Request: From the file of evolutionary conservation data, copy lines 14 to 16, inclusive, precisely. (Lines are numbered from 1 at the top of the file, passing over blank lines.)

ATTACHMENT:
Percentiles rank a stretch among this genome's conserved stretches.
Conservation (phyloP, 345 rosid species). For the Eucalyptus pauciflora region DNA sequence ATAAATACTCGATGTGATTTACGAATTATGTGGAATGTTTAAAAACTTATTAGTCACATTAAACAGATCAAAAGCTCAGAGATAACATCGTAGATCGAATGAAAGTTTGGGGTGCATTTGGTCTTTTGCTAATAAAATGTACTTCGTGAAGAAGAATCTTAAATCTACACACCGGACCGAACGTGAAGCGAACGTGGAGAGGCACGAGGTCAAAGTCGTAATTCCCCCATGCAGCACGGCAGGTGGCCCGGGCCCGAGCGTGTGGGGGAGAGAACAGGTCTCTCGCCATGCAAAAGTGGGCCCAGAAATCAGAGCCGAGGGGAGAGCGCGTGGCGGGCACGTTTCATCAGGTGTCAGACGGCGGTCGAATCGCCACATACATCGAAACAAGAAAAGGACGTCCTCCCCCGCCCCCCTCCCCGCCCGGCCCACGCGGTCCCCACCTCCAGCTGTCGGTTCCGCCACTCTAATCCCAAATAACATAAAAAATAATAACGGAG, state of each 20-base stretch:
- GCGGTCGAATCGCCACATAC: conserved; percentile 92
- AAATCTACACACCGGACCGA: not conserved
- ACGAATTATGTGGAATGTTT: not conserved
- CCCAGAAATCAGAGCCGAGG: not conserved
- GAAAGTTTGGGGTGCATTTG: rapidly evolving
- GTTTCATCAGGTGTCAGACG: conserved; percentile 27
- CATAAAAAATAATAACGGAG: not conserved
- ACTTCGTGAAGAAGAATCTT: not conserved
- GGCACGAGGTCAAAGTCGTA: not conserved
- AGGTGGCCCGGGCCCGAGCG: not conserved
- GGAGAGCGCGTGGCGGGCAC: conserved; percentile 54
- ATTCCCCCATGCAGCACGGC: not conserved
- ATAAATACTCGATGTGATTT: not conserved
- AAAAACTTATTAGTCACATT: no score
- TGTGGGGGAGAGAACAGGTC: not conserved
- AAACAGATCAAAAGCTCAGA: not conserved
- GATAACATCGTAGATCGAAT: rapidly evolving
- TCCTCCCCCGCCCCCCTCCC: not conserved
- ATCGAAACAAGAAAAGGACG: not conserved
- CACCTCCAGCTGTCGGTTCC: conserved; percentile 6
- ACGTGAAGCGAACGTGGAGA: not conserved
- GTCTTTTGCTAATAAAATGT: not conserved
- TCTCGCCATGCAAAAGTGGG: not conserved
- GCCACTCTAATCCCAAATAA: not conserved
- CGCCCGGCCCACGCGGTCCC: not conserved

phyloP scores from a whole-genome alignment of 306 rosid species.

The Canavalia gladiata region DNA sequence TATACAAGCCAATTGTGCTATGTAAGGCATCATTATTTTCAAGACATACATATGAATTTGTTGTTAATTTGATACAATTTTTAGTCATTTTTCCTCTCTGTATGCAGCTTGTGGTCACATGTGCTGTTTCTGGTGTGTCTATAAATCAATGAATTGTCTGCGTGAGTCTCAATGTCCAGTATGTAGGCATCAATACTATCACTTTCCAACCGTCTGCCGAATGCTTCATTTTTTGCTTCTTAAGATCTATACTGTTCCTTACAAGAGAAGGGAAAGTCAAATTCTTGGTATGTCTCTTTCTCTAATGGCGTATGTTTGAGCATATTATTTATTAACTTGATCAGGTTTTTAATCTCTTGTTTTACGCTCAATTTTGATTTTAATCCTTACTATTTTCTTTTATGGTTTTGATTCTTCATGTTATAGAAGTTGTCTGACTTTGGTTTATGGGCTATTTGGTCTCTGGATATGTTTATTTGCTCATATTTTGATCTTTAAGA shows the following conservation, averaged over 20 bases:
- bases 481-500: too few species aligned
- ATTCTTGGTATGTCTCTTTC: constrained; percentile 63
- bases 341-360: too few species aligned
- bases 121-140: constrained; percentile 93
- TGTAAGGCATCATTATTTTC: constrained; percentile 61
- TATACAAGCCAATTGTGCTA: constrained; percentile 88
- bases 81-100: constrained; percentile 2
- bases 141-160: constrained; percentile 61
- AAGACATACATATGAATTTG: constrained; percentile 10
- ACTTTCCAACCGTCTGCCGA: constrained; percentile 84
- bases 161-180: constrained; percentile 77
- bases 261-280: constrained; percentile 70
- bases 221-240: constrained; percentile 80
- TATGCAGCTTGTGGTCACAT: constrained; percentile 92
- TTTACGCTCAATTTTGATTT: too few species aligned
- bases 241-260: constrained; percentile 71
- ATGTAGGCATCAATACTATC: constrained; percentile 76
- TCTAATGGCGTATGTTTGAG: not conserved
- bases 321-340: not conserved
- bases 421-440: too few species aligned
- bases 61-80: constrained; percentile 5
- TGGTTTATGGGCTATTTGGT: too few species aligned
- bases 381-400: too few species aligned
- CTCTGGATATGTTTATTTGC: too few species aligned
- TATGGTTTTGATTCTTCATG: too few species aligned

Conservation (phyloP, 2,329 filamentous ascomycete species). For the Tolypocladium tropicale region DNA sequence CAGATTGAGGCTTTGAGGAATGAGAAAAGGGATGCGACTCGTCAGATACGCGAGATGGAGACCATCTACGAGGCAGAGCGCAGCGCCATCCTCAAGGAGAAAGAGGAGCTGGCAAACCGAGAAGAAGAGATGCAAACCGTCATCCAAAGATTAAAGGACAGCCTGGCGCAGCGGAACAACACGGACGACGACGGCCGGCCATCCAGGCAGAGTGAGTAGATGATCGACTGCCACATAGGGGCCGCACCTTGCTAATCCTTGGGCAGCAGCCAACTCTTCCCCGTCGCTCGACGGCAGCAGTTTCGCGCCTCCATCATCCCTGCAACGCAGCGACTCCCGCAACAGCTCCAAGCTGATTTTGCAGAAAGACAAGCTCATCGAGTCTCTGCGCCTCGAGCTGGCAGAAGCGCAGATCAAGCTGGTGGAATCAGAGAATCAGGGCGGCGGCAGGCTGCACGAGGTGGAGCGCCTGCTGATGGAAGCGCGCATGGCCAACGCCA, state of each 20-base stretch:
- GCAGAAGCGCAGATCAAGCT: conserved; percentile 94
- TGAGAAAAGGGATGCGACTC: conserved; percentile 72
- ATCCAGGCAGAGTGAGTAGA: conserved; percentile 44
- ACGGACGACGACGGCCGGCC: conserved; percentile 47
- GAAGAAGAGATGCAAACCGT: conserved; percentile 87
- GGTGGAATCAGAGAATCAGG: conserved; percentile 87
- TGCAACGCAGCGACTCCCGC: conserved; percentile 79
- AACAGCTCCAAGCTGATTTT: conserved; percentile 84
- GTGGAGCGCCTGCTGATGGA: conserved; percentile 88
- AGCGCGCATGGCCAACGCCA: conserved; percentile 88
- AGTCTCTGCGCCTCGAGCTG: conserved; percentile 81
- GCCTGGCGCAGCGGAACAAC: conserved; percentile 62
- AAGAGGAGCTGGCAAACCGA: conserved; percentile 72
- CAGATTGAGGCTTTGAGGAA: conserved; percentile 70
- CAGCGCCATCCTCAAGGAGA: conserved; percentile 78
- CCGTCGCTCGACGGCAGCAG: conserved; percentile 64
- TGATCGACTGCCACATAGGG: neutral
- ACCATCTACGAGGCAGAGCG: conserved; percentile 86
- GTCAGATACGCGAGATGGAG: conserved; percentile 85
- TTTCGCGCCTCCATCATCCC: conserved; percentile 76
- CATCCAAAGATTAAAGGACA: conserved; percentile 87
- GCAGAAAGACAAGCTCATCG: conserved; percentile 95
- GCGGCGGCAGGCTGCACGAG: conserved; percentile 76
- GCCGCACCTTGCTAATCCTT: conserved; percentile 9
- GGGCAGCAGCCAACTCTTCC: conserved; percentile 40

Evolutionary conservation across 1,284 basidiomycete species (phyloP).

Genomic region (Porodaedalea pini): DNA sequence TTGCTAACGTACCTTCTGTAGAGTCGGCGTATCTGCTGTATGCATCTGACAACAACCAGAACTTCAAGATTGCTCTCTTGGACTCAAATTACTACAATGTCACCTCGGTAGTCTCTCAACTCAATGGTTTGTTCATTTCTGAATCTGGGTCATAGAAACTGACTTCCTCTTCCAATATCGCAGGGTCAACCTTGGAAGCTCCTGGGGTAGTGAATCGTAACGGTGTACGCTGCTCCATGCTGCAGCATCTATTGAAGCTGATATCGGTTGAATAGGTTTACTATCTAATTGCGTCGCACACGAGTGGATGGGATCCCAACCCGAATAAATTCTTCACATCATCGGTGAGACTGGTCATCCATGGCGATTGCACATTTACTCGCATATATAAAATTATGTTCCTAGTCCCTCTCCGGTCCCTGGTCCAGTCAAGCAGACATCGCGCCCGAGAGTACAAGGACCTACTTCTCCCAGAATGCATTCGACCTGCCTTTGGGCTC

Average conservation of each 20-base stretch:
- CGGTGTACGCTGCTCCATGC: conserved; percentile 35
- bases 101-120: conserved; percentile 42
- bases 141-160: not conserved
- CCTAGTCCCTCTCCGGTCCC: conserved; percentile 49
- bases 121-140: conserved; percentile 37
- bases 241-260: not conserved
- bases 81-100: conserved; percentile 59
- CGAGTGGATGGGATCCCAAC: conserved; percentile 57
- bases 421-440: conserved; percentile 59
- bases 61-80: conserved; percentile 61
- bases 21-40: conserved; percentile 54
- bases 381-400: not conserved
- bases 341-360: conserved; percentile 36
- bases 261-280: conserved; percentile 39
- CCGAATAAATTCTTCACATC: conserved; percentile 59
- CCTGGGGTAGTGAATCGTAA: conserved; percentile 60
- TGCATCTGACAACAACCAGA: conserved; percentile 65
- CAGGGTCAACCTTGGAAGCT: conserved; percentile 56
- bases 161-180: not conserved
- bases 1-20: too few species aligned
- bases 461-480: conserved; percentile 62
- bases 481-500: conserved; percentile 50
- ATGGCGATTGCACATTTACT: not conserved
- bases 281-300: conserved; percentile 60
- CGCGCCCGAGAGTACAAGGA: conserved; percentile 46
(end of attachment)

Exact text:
- ATTCCCCCATGCAGCACGGC: not conserved
- ATAAATACTCGATGTGATTT: not conserved
- AAAAACTTATTAGTCACATT: no score